Effect of adenoviral-mediated transfer of transforming growth factor-beta1 on colonic anastomotic healing.
PURPOSE: Transforming growth factor-beta1 plays a central role in colonic repair. We examined the temporal effect of vector-mediated transfer of transforming growth factor-beta1 on colonic anastomotic healing. METHODS: Male Sprague-Dawley rats (n = 24) underwent transection of the distal colon and single-layer anastomosis. Proximal to the anastomosis, the colon was again transected and a colostomy was matured proximally. The distal colon was intubated with a silicone catheter, tunneled along subcutaneous tissues, and connected to a swivel apparatus for postoperative luminal infusion. Rats were randomized into four groups (n = 6 each). Two control groups received 10(10) plaque-forming units of a Type 5 E1-deleted adenovirus carrying the bacterial beta-galactosidase gene either immediately following surgery or on postoperative Day 3. The treatment groups received transforming growth factor-beta1 with the same viral construct at parallel time points. On postoperative Day 6, anastomotic bursting pressure and site were determined in situ with the anastomotic tissue subsequently harvested and analyzed by enzyme-linked immunosorbent assay for beta-galactosidase and transforming growth factor-beta1. RESULTS: When compared with its corresponding control, the group that received the transforming growth factor-beta1 gene on postoperative day 3 had a significantly higher bursting pressure (mmHg; 119 +/- 16 vs. 160 +/- 12, mean +/- SD; P = 0.001). While the majority of colons (5/6) from the control group burst at the anastomosis, none of the colons in the group that received transforming growth factor-beta1 on day 3 burst at the anastomotic site (P = 0.007). Beta-Galactosidase levels (pg/ml) in anastomotic tissue were significantly increased in both control groups when compared with their respective treatment groups (101 +/- 43 vs. 38 +/- 30, P = 0.01 when infused the day of surgery and 243 +/- 92 vs. 50 +/- 30, P = 0.009 when infused on day 3). Anastomotic levels of transforming growth factor-beta1 were also increased in the group receiving the transforming growth factor-beta1 gene on day 3 (214 +/- 66 vs. 135 +/- 24, P = 0.02). CONCLUSIONS: Gene transfer into the healing colonic anastomosis can be effectively achieved via intraluminal administration of adenoviral vectors. Transfer of transforming growth factor-beta1 increased the strength of colonic anastomoses when given at Day 3 but not at Day 0, demonstrating its diverse effects in the wound healing sequence. Thus, gene transfer of transforming growth factor-beta1 may avoid the need for a diverting stoma in cases of rectal surgery and impaired healing resulting from chemotherapy or radiation.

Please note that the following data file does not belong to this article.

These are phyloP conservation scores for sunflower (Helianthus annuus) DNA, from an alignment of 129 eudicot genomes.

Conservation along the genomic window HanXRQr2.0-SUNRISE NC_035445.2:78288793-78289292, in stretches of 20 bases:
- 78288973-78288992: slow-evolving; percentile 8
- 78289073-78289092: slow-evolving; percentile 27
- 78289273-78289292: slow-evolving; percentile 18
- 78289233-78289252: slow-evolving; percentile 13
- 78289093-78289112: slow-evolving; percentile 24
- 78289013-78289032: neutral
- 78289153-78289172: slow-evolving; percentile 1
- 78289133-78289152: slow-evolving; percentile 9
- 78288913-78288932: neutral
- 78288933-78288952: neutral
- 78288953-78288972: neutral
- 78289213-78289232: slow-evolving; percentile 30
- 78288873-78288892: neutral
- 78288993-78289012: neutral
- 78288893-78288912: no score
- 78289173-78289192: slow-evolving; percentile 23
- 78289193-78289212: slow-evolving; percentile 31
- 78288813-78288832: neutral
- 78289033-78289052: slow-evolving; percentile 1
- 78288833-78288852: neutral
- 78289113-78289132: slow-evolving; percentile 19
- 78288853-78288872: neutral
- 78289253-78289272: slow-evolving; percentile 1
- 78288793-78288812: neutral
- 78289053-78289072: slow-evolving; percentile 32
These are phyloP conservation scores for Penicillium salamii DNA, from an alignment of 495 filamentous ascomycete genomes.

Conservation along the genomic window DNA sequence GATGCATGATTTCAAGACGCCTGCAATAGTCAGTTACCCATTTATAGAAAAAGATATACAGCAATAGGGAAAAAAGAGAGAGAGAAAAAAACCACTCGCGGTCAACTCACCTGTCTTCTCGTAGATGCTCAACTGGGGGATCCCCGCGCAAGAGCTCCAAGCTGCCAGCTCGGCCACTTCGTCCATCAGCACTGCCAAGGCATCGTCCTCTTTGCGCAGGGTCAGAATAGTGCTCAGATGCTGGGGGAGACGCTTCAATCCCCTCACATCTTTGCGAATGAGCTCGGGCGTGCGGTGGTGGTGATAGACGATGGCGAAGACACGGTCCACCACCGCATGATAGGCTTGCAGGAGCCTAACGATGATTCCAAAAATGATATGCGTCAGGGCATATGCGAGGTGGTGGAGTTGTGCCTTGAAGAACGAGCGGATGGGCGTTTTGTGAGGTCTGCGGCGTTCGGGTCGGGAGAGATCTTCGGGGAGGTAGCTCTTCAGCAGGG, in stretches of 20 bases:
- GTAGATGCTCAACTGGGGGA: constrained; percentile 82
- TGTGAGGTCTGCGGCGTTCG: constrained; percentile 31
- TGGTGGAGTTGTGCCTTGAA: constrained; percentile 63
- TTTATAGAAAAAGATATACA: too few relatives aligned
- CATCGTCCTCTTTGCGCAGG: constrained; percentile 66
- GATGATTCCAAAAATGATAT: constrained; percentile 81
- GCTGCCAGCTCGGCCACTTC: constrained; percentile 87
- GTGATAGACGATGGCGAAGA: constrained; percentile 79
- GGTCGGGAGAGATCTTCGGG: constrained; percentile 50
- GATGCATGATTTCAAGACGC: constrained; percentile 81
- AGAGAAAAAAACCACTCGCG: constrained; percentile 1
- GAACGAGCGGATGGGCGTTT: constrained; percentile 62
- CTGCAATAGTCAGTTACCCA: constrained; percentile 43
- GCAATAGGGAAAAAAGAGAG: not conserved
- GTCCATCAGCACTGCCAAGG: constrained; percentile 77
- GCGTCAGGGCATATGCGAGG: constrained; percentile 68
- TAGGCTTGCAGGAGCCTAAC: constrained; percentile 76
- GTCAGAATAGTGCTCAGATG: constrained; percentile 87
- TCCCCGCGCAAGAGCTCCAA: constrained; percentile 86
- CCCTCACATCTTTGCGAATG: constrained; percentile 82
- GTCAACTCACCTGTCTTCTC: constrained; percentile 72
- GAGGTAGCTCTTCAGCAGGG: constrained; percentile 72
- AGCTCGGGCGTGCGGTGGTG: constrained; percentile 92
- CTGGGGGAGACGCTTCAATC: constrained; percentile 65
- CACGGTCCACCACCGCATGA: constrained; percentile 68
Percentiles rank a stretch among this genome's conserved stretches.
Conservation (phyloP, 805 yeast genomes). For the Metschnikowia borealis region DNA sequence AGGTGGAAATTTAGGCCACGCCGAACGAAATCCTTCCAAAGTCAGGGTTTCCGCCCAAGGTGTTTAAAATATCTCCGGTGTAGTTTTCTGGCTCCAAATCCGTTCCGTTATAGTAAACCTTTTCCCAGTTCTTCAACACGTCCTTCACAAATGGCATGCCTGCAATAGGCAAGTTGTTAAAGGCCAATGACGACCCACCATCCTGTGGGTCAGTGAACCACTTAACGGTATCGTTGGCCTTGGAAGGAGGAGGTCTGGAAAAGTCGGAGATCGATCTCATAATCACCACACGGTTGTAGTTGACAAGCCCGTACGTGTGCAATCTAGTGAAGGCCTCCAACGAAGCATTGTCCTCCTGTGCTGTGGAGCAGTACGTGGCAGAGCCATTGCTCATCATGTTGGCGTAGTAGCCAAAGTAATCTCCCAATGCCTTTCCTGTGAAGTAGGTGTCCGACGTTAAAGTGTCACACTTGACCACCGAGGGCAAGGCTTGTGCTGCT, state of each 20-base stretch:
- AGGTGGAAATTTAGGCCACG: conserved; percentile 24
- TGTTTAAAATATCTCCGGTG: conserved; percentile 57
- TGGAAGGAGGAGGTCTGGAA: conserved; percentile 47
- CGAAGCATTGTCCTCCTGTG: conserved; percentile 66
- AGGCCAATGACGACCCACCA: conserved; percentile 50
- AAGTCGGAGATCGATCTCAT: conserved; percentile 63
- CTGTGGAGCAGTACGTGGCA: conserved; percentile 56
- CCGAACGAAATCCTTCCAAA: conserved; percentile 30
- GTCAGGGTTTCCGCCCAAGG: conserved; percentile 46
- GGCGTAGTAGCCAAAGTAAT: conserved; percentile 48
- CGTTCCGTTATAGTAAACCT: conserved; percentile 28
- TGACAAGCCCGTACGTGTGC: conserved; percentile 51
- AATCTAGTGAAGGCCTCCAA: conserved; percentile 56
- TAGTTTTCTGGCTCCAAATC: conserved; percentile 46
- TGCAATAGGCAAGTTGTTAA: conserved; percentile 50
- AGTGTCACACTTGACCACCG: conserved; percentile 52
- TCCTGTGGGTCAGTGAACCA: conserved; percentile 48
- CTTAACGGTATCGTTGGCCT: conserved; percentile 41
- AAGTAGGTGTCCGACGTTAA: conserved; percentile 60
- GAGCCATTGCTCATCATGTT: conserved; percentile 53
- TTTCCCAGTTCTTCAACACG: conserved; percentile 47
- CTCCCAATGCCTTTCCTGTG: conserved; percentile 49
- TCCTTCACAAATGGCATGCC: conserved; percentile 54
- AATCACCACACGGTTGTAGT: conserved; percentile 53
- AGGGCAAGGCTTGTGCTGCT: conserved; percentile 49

Migaly, J; Lieberman, J; Long, W; Fisher, C; Rolandelli, RH
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